If you grab our Public Git Archive dataset with almost 180,000 Git repositories, take the latest revision of each and extract all the identifiers from them (e.g. variable, function, class names), you will end up with something close to 60 million unique strings. They include “FooBar”, “foo_bar”, and “foobar”-like concatenations of the integral identifiers or “⚛ atoms” as we sometimes call them. We’ve solved some problems which require the number of distinct atoms to be as small as possible for performance and quality considerations; those problems include topic modeling of GitHub repositories, identifier embeddings and even the recent study of files duplication on GitHub. Thus we decided to focus on reducing that number through careful splitting of the initial concatenations. The result was 64% atom vocabulary reduction.

Link to the PDF of the paper.

Fun fact. After the paper was presented on ML4P, there was a suggestion to eliminate our problem by reducing the dataset size. 👍

The task is not as simple as it seems. For sure, the underscore and case change heuristics work, however, they are not enough. “Progressbar” should be split into “progress” and “bar” while “ProgressbarControl” should split into “progressbar” and “control”, because the usage contexts are quite different. Around 7% of the identifiers in our dataset are not splittable by heuristics, and further 15% contain at least one splittable part after applying heuristics. That is more than 10 million affected strings.


The Machine Learning team is going to make machines learn, so we studied several ML models to solve the splitting task. Before jumping to the juicy ML stuff, we need to define our training dataset, which seems to be absent at first glance. However, it is possible to turn our dataset of extracted identifiers into (X, Y) by trusting the heuristics. Indeed, we can take the identifiers that are splittable by case change, underscore, etc. and pretend that the outcome is the ground truth split points. That gives us about 50 million training examples for free.

Of course, as was already said above, some of the heuristical splits are not enough, so our ML models are going to be trained on noisy labels. However, we can overcome this limitation by bootstrapping the dataset and training several generations of the same model — in other words, refining the training examples at each iteration by applying the current model to them. We did not research that, unfortunately.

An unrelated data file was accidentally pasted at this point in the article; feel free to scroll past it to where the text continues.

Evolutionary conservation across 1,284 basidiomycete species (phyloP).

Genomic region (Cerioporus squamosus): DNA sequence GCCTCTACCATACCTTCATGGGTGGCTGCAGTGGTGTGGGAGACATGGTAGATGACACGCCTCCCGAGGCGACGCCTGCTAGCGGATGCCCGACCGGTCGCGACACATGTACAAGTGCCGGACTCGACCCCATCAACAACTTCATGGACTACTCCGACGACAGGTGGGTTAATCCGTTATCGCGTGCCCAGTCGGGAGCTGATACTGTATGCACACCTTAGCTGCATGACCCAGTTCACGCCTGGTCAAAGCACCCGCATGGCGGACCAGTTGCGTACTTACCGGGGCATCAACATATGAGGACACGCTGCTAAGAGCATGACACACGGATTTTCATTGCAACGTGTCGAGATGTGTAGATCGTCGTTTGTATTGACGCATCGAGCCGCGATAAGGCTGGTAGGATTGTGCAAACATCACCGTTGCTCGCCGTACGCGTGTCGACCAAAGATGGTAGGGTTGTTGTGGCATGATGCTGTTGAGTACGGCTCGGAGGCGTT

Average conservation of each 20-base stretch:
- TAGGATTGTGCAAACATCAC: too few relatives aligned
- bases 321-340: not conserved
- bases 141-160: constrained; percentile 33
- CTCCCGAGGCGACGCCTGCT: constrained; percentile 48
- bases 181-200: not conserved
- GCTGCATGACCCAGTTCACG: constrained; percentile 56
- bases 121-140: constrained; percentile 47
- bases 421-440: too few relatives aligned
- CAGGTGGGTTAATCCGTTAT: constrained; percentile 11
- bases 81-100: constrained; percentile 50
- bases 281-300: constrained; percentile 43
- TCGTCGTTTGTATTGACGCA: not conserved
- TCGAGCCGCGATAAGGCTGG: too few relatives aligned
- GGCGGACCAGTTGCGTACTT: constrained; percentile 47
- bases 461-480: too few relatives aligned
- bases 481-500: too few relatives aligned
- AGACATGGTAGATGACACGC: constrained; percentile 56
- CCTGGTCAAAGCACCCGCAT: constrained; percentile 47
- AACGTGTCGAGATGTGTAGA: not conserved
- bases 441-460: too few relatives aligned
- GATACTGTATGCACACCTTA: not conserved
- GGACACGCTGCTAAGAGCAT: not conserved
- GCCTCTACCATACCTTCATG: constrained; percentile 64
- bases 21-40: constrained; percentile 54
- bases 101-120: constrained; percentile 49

One last remark: we are going to evaluate the models by measuring their precision and recall. Precision equals to how many split points we predicted correctly divided by the total number of predictions. Recall equals to how many split points we predicted correctly divided by the total number of ground truth splits. They are both important and indicate the bias towards spammy, noisy predictions which cover everything or conservative, confident ones which trigger on few samples.

Here are the models which we evaluated.


This is a quick and dirty baseline implemented in the CharStatModel repository. We record all possible sequences of characters in the form of a tree and decide whether to split based on the tree branch with the dominating weight for a given prefix or suffix. There are several weak points of that approach: it consumes much memory, it is always biased towards good precision or good recall, and it is quite short-sighted.


Accepting the hypothesis that the atoms of the string are independent from one another, we can model the probability of a sequence of words using frequencies computed on a corpus. That corpus can be our training dataset or anything else. We explored the former and additionally the Wikipedia corpus. There can also be different assumptions about the probability distribution (prior), e.g. training posterior or Ziph. We tried three models with those combinations. Our implementation was based on Derek Anderson’s wordninja.


We train gradient boosted trees to predict a split point from the given character window to the string. We feed character indexes as features. Our implementation was XGBoost.


So we described three deep learning models in the paper: character-level CNN, GRU and LSTM. Reccurent networks are bidirectional and contain two layers. We didn’t explore the addition of attention mechanism — it should improve the achieved evaluation metric values.

The architecture of the BiLSTM network to split identifiers.

We used Keras with TensorFlow backend to train on a machine with 4 GPUs, it took 14 hours.

Models evaluation results

Achieved quality for all the trained models.

The winner was the BiLSTM network which had 0.95 precision and 0.96 recall. We applied it to the initial dataset with identifiers and observed a nice atom vocabulary decrease from 2.6 million to 1 million. The code is still being incorporated into the sourced-ml framework, and we are always happy to receive help with the development. Our research has been also used in the upcoming identifier typo corrector which we are actively building.

Link to the PDF of the paper.

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This post was written by Vadim Markovtsev. Follow him on Twitter: @vadimlearning.